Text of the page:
Ash Ketchum Is Not Really A 10 Year Old Child

“What is he then? Like, 11?”

Kanto Region – What if I told you that a show that you grew up watching, that you swear was Pokemon, wasn’t actually Pokemon?

That’s right.

Pokemon is fake. Or rather, dumbed down for kids.

The series is set in an alternate universe, where humans control creatures that are faster, stronger, and smarter than them. It follows protagonist – self-proclaimed Pokemon Master, Ash Ketchum – during his travels through various regions of the world.

Ash is reportedly 10 years old, and roams the world by his lonesome.

According to Internet fan theories, the reason children are allowed to venture off on their own Pokemon journey at the ripe age of 10, is because the events that take place are in a very distant future, shortly after a great war that involved the mutation of creatures that eventually became Pokemon.

In that great war, nearly all men were killed, spare a few, and without men, the world is safe for children to roam freely. This is supposed to explain why Ash doesn’t have a dad, or something like that.

Yet, something feels amiss… Like I just can’t buy that a 10 year old has the mental capacity to roam the world by himself without forgetting to actually change his underwear every day.

As it turns out, Ash Ketchum was a cleverly disguised name the animators of the show gave to the protagonist for the kid’s version of the show. The reason your parents were able to stand letting you watch Pokemon so much, was because they were watching it too… after you went to bed, of course.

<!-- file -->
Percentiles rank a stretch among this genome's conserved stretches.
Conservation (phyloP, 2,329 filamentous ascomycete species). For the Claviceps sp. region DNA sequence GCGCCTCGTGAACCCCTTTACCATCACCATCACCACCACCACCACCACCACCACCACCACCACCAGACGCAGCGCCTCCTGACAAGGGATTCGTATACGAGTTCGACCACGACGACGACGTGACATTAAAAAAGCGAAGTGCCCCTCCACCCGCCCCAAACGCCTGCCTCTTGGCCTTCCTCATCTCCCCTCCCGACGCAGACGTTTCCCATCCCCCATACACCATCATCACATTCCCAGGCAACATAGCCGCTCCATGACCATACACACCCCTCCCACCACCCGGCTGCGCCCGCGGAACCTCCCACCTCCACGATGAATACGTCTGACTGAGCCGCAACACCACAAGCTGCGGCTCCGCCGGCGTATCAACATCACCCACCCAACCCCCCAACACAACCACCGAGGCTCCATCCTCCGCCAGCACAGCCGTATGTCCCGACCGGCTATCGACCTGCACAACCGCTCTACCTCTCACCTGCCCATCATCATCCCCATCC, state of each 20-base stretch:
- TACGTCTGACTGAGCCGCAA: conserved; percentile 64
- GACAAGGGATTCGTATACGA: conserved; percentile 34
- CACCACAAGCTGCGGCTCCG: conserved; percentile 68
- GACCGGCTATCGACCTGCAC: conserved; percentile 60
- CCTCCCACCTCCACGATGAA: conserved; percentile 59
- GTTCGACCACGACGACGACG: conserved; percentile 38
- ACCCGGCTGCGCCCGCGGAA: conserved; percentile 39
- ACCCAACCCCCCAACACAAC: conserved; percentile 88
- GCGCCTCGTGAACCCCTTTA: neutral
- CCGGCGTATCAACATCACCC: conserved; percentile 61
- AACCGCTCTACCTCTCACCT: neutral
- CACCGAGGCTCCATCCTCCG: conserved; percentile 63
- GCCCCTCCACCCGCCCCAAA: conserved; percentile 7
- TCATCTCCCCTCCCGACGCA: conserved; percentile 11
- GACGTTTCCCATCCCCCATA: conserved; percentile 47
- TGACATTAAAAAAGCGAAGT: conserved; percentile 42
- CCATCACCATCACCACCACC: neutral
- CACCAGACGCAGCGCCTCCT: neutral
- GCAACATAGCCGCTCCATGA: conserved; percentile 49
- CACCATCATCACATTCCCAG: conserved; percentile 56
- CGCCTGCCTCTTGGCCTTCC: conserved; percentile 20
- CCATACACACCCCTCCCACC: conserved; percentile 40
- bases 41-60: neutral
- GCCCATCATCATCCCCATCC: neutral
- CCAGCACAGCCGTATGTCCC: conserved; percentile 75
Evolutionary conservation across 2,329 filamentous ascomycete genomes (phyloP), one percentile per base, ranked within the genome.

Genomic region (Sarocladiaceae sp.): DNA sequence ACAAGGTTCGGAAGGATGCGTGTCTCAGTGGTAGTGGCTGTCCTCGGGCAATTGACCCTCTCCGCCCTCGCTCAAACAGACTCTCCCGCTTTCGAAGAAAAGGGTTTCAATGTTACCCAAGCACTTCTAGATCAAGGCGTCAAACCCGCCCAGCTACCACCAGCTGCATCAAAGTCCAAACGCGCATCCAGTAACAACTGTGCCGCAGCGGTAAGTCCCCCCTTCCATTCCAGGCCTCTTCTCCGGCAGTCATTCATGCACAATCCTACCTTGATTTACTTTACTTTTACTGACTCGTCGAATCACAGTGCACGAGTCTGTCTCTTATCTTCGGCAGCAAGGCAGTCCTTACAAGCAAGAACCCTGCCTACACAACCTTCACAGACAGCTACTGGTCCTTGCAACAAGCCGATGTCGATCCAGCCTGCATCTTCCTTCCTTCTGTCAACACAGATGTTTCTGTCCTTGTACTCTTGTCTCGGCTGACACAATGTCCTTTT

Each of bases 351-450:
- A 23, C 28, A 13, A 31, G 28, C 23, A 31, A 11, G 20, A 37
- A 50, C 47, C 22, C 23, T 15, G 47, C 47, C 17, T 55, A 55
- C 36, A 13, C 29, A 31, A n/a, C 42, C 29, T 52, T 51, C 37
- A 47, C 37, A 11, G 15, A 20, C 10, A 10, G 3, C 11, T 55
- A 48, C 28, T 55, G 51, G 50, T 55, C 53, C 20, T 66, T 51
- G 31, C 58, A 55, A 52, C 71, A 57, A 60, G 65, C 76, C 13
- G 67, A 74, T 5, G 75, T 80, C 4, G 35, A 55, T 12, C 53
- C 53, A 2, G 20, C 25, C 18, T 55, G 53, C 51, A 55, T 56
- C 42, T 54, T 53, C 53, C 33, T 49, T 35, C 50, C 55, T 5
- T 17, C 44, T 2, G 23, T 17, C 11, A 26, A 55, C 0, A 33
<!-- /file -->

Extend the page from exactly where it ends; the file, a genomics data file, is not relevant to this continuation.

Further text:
Ash Smokem

The “adult version” of the show featured the true-to-the-manga, canonical Ash Smokem (the first name Ash makes a lot more sense now, eh?). This allowed the creators of the show to re-use their material in 2 different settings, and appealed to a much wider audience.

Gone were the days of making horrendous kid’s cartoons for this studio; they could make a funny adult-themed show, featuring a Snoop Dog-faced 40 year old midget, and with a little editing magic, make it a brand new, kid-friendly show, that even the most hardcore Evangelist could appreciate.

They tried to keep the weed references in the kid version, but Cartoon Network wasn’t having it.

Don’t bother asking your parents about it, because as they were toking down during each episode, so their memory is as far gone as this show.

Following a lawsuit in 1999, all adult versions of the show were forcibly pulled from cable networks and store shelves. Any consumer with a wild copy has likely lost it, along with their collection of Grateful Dead albums, and the Internet didn’t exist until 2008, so it seems that this is all we’re left with of the series.


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About the Author: Chet Ramsteak

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